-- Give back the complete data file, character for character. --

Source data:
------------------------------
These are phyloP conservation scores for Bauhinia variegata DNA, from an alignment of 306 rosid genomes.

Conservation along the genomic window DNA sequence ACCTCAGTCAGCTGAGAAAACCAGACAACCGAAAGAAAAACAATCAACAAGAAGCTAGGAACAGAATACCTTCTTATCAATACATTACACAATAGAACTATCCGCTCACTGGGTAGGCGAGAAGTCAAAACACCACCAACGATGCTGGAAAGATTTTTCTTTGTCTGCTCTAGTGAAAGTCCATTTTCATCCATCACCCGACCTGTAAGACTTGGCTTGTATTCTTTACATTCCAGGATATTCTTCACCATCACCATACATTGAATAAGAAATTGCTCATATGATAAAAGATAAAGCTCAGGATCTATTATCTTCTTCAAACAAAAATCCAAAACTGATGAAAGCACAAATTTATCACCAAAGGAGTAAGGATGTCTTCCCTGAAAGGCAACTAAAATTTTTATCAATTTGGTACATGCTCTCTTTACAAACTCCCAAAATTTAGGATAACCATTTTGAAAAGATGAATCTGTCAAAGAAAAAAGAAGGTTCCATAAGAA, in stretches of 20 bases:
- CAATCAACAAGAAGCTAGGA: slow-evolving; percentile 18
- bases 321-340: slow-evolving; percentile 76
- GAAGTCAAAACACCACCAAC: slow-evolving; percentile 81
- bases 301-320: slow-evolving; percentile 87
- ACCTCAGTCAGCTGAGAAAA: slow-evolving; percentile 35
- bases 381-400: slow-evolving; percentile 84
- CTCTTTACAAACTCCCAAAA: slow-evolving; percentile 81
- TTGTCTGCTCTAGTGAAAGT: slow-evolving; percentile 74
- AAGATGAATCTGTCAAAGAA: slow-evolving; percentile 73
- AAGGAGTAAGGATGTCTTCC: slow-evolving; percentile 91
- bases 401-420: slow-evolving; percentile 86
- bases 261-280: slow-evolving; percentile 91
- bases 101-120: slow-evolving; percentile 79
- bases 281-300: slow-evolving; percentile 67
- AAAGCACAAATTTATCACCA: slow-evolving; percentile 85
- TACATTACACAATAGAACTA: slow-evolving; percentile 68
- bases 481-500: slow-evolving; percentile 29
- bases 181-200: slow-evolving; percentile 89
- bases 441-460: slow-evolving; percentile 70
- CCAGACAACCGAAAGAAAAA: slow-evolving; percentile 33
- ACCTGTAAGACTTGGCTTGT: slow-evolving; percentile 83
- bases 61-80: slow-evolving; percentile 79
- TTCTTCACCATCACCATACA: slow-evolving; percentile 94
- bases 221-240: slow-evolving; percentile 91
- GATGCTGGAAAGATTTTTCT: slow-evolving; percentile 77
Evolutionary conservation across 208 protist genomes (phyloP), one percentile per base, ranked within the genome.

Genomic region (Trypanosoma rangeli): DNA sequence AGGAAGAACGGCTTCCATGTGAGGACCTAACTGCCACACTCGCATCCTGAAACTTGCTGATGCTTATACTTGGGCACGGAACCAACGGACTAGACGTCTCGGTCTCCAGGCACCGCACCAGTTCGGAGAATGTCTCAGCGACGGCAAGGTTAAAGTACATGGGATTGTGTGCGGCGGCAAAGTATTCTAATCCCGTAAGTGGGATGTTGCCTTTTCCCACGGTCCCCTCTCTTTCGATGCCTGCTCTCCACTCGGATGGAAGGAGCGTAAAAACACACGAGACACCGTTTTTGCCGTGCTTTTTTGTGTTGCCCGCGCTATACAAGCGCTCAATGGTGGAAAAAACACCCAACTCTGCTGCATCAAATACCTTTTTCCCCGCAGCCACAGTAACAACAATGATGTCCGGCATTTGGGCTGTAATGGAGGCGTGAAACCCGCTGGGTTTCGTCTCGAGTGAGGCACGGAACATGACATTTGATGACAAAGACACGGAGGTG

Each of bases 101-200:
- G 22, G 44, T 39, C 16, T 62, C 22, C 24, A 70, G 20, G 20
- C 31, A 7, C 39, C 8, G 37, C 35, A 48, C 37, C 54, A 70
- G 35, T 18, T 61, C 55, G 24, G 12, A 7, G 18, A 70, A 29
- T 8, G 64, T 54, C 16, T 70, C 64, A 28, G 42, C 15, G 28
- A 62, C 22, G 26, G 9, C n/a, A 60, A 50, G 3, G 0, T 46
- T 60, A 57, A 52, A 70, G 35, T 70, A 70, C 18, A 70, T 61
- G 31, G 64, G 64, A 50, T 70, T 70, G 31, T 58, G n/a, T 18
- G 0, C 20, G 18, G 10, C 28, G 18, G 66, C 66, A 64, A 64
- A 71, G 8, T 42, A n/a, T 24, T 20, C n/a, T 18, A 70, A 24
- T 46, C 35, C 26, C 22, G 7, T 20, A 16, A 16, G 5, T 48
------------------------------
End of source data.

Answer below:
These are phyloP conservation scores for Bauhinia variegata DNA, from an alignment of 306 rosid genomes.

Conservation along the genomic window DNA sequence ACCTCAGTCAGCTGAGAAAACCAGACAACCGAAAGAAAAACAATCAACAAGAAGCTAGGAACAGAATACCTTCTTATCAATACATTACACAATAGAACTATCCGCTCACTGGGTAGGCGAGAAGTCAAAACACCACCAACGATGCTGGAAAGATTTTTCTTTGTCTGCTCTAGTGAAAGTCCATTTTCATCCATCACCCGACCTGTAAGACTTGGCTTGTATTCTTTACATTCCAGGATATTCTTCACCATCACCATACATTGAATAAGAAATTGCTCATATGATAAAAGATAAAGCTCAGGATCTATTATCTTCTTCAAACAAAAATCCAAAACTGATGAAAGCACAAATTTATCACCAAAGGAGTAAGGATGTCTTCCCTGAAAGGCAACTAAAATTTTTATCAATTTGGTACATGCTCTCTTTACAAACTCCCAAAATTTAGGATAACCATTTTGAAAAGATGAATCTGTCAAAGAAAAAAGAAGGTTCCATAAGAA, in stretches of 20 bases:
- CAATCAACAAGAAGCTAGGA: slow-evolving; percentile 18
- bases 321-340: slow-evolving; percentile 76
- GAAGTCAAAACACCACCAAC: slow-evolving; percentile 81
- bases 301-320: slow-evolving; percentile 87
- ACCTCAGTCAGCTGAGAAAA: slow-evolving; percentile 35
- bases 381-400: slow-evolving; percentile 84
- CTCTTTACAAACTCCCAAAA: slow-evolving; percentile 81
- TTGTCTGCTCTAGTGAAAGT: slow-evolving; percentile 74
- AAGATGAATCTGTCAAAGAA: slow-evolving; percentile 73
- AAGGAGTAAGGATGTCTTCC: slow-evolving; percentile 91
- bases 401-420: slow-evolving; percentile 86
- bases 261-280: slow-evolving; percentile 91
- bases 101-120: slow-evolving; percentile 79
- bases 281-300: slow-evolving; percentile 67
- AAAGCACAAATTTATCACCA: slow-evolving; percentile 85
- TACATTACACAATAGAACTA: slow-evolving; percentile 68
- bases 481-500: slow-evolving; percentile 29
- bases 181-200: slow-evolving; percentile 89
- bases 441-460: slow-evolving; percentile 70
- CCAGACAACCGAAAGAAAAA: slow-evolving; percentile 33
- ACCTGTAAGACTTGGCTTGT: slow-evolving; percentile 83
- bases 61-80: slow-evolving; percentile 79
- TTCTTCACCATCACCATACA: slow-evolving; percentile 94
- bases 221-240: slow-evolving; percentile 91
- GATGCTGGAAAGATTTTTCT: slow-evolving; percentile 77
Evolutionary conservation across 208 protist genomes (phyloP), one percentile per base, ranked within the genome.

Genomic region (Trypanosoma rangeli): DNA sequence AGGAAGAACGGCTTCCATGTGAGGACCTAACTGCCACACTCGCATCCTGAAACTTGCTGATGCTTATACTTGGGCACGGAACCAACGGACTAGACGTCTCGGTCTCCAGGCACCGCACCAGTTCGGAGAATGTCTCAGCGACGGCAAGGTTAAAGTACATGGGATTGTGTGCGGCGGCAAAGTATTCTAATCCCGTAAGTGGGATGTTGCCTTTTCCCACGGTCCCCTCTCTTTCGATGCCTGCTCTCCACTCGGATGGAAGGAGCGTAAAAACACACGAGACACCGTTTTTGCCGTGCTTTTTTGTGTTGCCCGCGCTATACAAGCGCTCAATGGTGGAAAAAACACCCAACTCTGCTGCATCAAATACCTTTTTCCCCGCAGCCACAGTAACAACAATGATGTCCGGCATTTGGGCTGTAATGGAGGCGTGAAACCCGCTGGGTTTCGTCTCGAGTGAGGCACGGAACATGACATTTGATGACAAAGACACGGAGGTG

Each of bases 101-200:
- G 22, G 44, T 39, C 16, T 62, C 22, C 24, A 70, G 20, G 20
- C 31, A 7, C 39, C 8, G 37, C 35, A 48, C 37, C 54, A 70
- G 35, T 18, T 61, C 55, G 24, G 12, A 7, G 18, A 70, A 29
- T 8, G 64, T 54, C 16, T 70, C 64, A 28, G 42, C 15, G 28
- A 62, C 22, G 26, G 9, C n/a, A 60, A 50, G 3, G 0, T 46
- T 60, A 57, A 52, A 70, G 35, T 70, A 70, C 18, A 70, T 61
- G 31, G 64, G 64, A 50, T 70, T 70, G 31, T 58, G n/a, T 18
- G 0, C 20, G 18, G 10, C 28, G 18, G 66, C 66, A 64, A 64
- A 71, G 8, T 42, A n/a, T 24, T 20, C n/a, T 18, A 70, A 24
- T 46, C 35, C 26, C 22, G 7, T 20, A 16, A 16, G 5, T 48